Monday, November 23, 2020

No Thanks: Sound of Lies

The Jayhawks: Sound of Lies

There are so many things not to be thankful for in 2020, which will go down in history as a particularly bad year. Maybe not as bad as during the Civil War, or the Great Depression, or other periods of strife and struggle, but I think that the sheer number of different bad things that have happened during the year is unprecedented. I know that I’ve written a few political pieces on this music blog recently, so I hope that this one is the last for a while, but as I put figurative pen to paper, our political system is being bent to the point that there is real concern about it breaking. I’m confident that it will not snap, but like most things that are stressed to the breaking point, it will be weakened, maybe permanently. 

So, why, “Sound of Lies?” Because one of the things that I will not miss from 2020 is worrying that every time I turn on the radio, or TV, or check social media, I will be barraged by a steady stream of lies from the president and his henchpersons, sycophants and enablers. I mean, we all knew that most politicians shaded the truth when expedient, and that some lied, outright. But the sheer volume of dissembling and BS from this crowd has been astonishing and exhausting. I fully expect that, shortly after January 20, 2021, there will be stretches of days where I don’t even think about the President, and don’t have to get angry about his lies, which I expect to improve my mental health.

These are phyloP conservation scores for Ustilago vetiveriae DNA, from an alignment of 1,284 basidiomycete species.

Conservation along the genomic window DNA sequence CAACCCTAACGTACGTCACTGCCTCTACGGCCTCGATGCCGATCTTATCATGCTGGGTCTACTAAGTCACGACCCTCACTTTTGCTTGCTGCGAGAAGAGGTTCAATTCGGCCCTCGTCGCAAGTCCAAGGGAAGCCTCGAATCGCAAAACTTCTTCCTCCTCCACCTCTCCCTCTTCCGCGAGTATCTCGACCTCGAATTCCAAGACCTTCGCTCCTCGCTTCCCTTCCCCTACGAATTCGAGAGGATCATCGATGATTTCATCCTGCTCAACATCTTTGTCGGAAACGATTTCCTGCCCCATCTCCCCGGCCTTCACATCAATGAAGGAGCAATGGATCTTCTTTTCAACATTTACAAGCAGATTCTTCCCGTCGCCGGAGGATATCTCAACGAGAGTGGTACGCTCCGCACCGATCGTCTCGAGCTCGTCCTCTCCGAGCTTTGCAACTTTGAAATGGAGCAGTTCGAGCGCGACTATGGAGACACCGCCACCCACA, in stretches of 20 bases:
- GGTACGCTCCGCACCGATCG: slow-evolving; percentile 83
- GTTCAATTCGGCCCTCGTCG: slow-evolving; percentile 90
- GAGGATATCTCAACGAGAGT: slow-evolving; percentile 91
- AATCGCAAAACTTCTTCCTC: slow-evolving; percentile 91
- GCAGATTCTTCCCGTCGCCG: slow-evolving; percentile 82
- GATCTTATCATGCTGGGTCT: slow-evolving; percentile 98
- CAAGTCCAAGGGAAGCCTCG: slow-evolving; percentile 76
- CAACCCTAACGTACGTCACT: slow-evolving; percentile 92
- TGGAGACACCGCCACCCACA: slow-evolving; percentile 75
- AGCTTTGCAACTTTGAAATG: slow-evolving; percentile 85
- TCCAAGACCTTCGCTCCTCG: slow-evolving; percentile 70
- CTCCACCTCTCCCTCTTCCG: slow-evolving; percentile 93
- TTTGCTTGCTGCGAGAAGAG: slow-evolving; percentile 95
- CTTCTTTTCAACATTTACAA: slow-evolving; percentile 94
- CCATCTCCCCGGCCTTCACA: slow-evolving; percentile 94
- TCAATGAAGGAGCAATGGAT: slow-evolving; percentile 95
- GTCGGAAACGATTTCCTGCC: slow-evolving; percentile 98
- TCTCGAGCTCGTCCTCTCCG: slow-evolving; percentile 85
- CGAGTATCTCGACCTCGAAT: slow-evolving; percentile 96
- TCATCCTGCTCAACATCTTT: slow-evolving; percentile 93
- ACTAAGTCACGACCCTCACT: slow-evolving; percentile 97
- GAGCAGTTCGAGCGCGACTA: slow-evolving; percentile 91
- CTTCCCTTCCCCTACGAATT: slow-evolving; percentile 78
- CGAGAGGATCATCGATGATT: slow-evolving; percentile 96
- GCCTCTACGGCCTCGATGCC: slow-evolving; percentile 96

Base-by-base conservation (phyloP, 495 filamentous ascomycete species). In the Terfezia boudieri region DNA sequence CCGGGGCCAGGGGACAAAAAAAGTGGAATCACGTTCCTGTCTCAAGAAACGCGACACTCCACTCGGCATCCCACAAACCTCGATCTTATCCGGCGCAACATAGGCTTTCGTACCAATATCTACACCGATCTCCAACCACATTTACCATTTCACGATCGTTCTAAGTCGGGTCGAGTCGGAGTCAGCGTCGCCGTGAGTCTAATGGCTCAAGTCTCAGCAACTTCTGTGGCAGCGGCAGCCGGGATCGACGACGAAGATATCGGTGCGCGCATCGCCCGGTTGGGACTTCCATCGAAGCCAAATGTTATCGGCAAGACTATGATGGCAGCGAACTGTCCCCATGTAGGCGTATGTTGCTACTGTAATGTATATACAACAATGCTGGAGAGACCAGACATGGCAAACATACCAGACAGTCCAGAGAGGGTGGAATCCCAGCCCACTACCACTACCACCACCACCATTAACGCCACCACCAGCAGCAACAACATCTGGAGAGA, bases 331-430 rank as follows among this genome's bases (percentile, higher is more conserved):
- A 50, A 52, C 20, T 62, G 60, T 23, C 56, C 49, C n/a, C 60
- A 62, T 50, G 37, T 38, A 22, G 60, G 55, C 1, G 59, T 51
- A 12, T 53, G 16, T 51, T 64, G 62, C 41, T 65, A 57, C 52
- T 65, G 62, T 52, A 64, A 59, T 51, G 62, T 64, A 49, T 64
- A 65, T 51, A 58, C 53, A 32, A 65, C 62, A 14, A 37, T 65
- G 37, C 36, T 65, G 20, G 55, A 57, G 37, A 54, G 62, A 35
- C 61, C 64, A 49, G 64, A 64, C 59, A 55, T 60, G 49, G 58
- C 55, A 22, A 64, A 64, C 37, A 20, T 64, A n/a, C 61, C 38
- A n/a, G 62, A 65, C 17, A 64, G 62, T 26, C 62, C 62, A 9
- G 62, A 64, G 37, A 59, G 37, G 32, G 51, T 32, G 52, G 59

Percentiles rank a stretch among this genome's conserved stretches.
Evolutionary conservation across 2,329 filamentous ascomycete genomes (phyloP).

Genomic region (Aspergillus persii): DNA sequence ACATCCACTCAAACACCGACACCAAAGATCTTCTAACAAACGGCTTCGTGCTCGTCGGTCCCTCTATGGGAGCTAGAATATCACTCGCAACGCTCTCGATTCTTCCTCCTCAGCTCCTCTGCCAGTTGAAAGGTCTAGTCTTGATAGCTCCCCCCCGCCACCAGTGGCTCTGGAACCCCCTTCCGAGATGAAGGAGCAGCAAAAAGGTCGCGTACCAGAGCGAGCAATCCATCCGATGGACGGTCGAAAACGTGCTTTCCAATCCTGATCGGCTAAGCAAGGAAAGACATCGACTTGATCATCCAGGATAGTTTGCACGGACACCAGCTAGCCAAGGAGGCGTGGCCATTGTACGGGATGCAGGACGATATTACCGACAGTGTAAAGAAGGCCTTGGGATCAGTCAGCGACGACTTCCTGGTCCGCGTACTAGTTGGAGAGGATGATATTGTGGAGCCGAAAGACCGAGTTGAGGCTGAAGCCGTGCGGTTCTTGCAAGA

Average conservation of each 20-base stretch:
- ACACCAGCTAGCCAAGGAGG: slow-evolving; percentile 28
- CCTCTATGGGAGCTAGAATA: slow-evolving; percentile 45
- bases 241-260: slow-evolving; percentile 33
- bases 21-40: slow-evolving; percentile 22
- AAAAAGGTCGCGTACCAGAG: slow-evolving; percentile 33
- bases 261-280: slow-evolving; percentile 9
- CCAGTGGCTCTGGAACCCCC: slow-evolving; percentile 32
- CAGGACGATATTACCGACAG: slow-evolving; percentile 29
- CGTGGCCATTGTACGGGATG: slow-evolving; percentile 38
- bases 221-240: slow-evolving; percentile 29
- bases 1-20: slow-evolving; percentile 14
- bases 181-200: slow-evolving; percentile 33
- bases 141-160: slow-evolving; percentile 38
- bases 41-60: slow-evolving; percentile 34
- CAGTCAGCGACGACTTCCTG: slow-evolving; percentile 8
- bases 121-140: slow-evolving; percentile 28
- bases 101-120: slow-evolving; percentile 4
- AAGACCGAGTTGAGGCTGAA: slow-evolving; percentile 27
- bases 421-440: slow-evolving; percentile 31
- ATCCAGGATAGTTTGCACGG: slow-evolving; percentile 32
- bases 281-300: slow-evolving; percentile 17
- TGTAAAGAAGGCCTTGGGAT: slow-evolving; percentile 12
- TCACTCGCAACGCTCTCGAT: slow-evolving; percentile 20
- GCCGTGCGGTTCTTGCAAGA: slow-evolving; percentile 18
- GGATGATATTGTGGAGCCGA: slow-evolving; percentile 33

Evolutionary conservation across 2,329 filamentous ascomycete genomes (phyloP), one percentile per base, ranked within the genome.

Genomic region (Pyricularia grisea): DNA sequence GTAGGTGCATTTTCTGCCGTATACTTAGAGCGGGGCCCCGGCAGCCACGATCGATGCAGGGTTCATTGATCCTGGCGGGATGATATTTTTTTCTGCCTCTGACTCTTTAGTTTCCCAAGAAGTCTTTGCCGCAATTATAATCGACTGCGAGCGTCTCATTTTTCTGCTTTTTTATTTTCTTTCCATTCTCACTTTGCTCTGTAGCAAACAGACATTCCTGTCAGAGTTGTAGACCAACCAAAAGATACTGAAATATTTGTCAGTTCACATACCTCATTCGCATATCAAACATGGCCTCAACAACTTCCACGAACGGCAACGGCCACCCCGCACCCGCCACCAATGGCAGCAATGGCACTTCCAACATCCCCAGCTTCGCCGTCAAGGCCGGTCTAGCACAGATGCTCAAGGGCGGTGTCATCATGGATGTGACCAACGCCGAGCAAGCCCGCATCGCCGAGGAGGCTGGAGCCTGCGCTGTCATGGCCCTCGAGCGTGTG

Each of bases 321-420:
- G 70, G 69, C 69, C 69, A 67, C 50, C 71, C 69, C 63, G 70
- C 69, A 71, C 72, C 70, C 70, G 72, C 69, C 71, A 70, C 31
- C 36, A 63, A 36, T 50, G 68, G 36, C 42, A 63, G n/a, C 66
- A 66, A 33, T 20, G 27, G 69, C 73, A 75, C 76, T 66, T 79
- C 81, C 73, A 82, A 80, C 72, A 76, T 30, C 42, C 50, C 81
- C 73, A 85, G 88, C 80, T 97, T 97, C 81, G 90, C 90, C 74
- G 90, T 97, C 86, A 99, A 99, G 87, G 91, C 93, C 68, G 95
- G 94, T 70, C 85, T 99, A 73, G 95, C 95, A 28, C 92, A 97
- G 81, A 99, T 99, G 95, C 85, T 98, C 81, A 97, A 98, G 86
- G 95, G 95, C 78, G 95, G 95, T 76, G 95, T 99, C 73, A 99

“Sound of Lies,” the song, is the title track of the Jayhawks’ 1997 album, which followed the departure of co-leader Mark Olson, and the resulting primacy of Gary Louris as singer and songwriter. And the album also marked a shift in the band’s Americana-based sound to include more pop influences, although the twang wasn’t completely eradicated. It’s an album that received mixed reviews at the time—in fact, they were “mixed” not in the sense that reviewers thought the album was mediocre, but in the sense that some reviewers loved it and others hated it. I suspect that many of the “haters” were the folks who object to bands that change and grow over time. And, in fact, many writers, often in pieces discussing the album’s reissue in 2014, noted that it had held up well over the years.  In an interview from 2014 about the album, Louris said:

It’s probably our favorite album as well. It is the 'fuck you' record. It really is the fuck everybody record, I really remember Olsen had left, he had quit, I was going through a divorce, I was a mess, I was drinking too much, I was unhappy… I really felt this was the last Jayhawks record, and why not go out with a bang, so fuck it? 

The song, though, is not a glossy pop song, but is, instead, a quiet, heartbreaking ballad, which is consistent with the dark place he was in. And while the lyrics to the song don’t really relate to the current political situation, these lines do resonate: 

The sound of lies rings funny
Against the truth 

Despite Louris’ belief, it was far from the Jayhawks’ last album (it wasn’t even their last album with Olsen), and despite the despair and exasperation, they’ve gone on to continued creative success. 

Hopefully, next year, at this time, we can all put aside our current despair and exasperation, and move on to be thankful about the truth.